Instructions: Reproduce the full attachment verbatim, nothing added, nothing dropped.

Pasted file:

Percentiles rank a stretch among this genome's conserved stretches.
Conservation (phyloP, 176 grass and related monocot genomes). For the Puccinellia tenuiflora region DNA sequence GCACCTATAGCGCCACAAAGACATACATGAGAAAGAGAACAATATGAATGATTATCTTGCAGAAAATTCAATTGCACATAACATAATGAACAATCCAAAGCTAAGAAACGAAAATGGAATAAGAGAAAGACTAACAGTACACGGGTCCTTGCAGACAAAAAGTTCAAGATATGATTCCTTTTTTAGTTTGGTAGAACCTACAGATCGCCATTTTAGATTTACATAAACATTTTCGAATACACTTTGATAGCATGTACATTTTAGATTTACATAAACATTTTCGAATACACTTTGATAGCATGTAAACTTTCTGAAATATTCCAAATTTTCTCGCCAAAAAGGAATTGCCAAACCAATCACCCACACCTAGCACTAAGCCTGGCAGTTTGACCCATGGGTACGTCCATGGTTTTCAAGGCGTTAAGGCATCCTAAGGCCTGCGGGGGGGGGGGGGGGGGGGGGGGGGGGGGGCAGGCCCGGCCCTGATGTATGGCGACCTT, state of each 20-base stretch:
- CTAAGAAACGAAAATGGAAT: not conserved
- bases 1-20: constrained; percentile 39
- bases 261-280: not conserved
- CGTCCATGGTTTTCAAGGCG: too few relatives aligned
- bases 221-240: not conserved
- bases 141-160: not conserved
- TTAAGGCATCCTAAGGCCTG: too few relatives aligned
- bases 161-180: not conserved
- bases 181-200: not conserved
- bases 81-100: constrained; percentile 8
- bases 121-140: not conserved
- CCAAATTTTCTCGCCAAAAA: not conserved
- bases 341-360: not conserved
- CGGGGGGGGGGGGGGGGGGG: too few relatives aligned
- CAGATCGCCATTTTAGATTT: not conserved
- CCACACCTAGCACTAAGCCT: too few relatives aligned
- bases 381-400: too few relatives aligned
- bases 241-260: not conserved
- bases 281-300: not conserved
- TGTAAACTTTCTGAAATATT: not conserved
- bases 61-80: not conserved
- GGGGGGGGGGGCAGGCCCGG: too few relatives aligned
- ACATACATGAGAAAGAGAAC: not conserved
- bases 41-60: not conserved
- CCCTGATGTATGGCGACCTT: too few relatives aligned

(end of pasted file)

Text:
Percentiles rank a stretch among this genome's conserved stretches.
Conservation (phyloP, 176 grass and related monocot genomes). For the Puccinellia tenuiflora region DNA sequence GCACCTATAGCGCCACAAAGACATACATGAGAAAGAGAACAATATGAATGATTATCTTGCAGAAAATTCAATTGCACATAACATAATGAACAATCCAAAGCTAAGAAACGAAAATGGAATAAGAGAAAGACTAACAGTACACGGGTCCTTGCAGACAAAAAGTTCAAGATATGATTCCTTTTTTAGTTTGGTAGAACCTACAGATCGCCATTTTAGATTTACATAAACATTTTCGAATACACTTTGATAGCATGTACATTTTAGATTTACATAAACATTTTCGAATACACTTTGATAGCATGTAAACTTTCTGAAATATTCCAAATTTTCTCGCCAAAAAGGAATTGCCAAACCAATCACCCACACCTAGCACTAAGCCTGGCAGTTTGACCCATGGGTACGTCCATGGTTTTCAAGGCGTTAAGGCATCCTAAGGCCTGCGGGGGGGGGGGGGGGGGGGGGGGGGGGGGGCAGGCCCGGCCCTGATGTATGGCGACCTT, state of each 20-base stretch:
- CTAAGAAACGAAAATGGAAT: not conserved
- bases 1-20: constrained; percentile 39
- bases 261-280: not conserved
- CGTCCATGGTTTTCAAGGCG: too few relatives aligned
- bases 221-240: not conserved
- bases 141-160: not conserved
- TTAAGGCATCCTAAGGCCTG: too few relatives aligned
- bases 161-180: not conserved
- bases 181-200: not conserved
- bases 81-100: constrained; percentile 8
- bases 121-140: not conserved
- CCAAATTTTCTCGCCAAAAA: not conserved
- bases 341-360: not conserved
- CGGGGGGGGGGGGGGGGGGG: too few relatives aligned
- CAGATCGCCATTTTAGATTT: not conserved
- CCACACCTAGCACTAAGCCT: too few relatives aligned
- bases 381-400: too few relatives aligned
- bases 241-260: not conserved
- bases 281-300: not conserved
- TGTAAACTTTCTGAAATATT: not conserved
- bases 61-80: not conserved
- GGGGGGGGGGGCAGGCCCGG: too few relatives aligned
- ACATACATGAGAAAGAGAAC: not conserved
- bases 41-60: not conserved
- CCCTGATGTATGGCGACCTT: too few relatives aligned